(August 25, 2022 / JNS) “Anne Frank: A History for Today,” developed by the Anne Frank House, will be open to the public at the Putnam Museum and Science Center in Davenport, Iowa, from Sept. 2 to Oct. 30. It aims to share Frank’s legacy with the public and “inspire our commitment to never be bystanders but instead to stand up together against anti-Semitism, bigotry and inequality wherever they may exist today,” according to the museum’s website.
The traveling exhibit includes artifacts on loan from the Illinois Holocaust Museum, including a concentration-camp uniform, a yellow Star of David patch Jews were forced to wear and a flashlight used by guards at Theresienstadt. It will open as part of a community-wide project in Iowa and Illinois that aims to teach the public about the Holocaust and the Nazi atrocities that took place during World War II.
“Out of Darkness: Holocaust Messages for Today” is a collaboration between cultural organizations, educators, libraries and sponsors in the Quad Cities—a region of cities in Iowa and Illinois—“working together to promote dignity, diversity, equity, democratic values, human rights and the power of the human spirit that are so badly needed today,” as stated on the site.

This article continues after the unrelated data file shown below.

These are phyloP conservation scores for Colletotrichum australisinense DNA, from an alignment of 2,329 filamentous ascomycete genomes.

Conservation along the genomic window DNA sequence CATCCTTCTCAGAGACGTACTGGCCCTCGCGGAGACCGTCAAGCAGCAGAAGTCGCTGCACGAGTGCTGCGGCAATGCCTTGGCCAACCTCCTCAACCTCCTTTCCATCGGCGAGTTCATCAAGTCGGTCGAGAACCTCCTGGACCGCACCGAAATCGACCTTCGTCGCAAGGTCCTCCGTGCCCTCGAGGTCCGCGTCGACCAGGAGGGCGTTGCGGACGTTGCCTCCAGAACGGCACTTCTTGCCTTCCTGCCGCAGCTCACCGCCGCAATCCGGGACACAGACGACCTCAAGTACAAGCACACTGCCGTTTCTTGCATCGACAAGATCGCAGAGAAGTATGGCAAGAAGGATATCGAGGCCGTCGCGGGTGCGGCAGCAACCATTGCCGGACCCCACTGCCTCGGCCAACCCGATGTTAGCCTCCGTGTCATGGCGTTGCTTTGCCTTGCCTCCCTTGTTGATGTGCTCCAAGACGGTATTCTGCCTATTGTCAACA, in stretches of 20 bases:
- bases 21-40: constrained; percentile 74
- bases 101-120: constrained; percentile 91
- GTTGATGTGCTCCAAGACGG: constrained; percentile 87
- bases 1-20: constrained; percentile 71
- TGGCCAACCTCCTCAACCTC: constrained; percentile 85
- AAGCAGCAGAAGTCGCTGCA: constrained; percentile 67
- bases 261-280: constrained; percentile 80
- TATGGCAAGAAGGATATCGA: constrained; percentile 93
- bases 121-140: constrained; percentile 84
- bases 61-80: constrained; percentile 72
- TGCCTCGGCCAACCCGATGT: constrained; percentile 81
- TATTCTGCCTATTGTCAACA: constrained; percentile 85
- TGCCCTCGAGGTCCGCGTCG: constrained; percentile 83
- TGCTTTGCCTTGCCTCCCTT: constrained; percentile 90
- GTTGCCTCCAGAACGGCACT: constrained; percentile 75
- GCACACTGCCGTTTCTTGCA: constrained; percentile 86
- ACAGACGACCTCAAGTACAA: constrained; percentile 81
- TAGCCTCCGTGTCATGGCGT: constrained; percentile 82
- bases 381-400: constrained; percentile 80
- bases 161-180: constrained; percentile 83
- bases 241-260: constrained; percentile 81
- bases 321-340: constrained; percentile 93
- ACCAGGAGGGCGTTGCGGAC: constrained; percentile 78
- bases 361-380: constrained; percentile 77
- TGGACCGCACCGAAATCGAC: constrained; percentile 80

The project, hosted by the Jewish Federation of the Quad Cities, includes music and arts programming, lectures, movies, dances and exhibits at various venues in Iowa and Illinois. It began in July and will continue through the end of 2022.
The community-wide initiative will also include a new opera performance at Augustana College based on the true stories of two Holocaust survivors and a performance by the Ballet Quad Cities of short pieces by Jewish composers who died in Nazi concentration camps.
The German American Heritage Center will also open two new exhibits in early October, one of which is about a Polish Jewish couple who moved to Mainz, Germany, in 1908 to raise their family and, after witnessing the start of the Holocaust, made desperate attempts to escape Nazi Germany and join their children living in the Quad Cities.
Jewish News Syndicate
With geographic, political and social divides growing wider, high-quality reporting and informed analysis are more important than ever to keep people connected.
Our ability to cover the most important issues in Israel and throughout the Jewish world—without the standard media bias—depends on the support of committed readers.
If you appreciate the value of our news service and recognize how JNS stands out among the competition, please click on the link and make a one-time or monthly contribution.
We appreciate your support.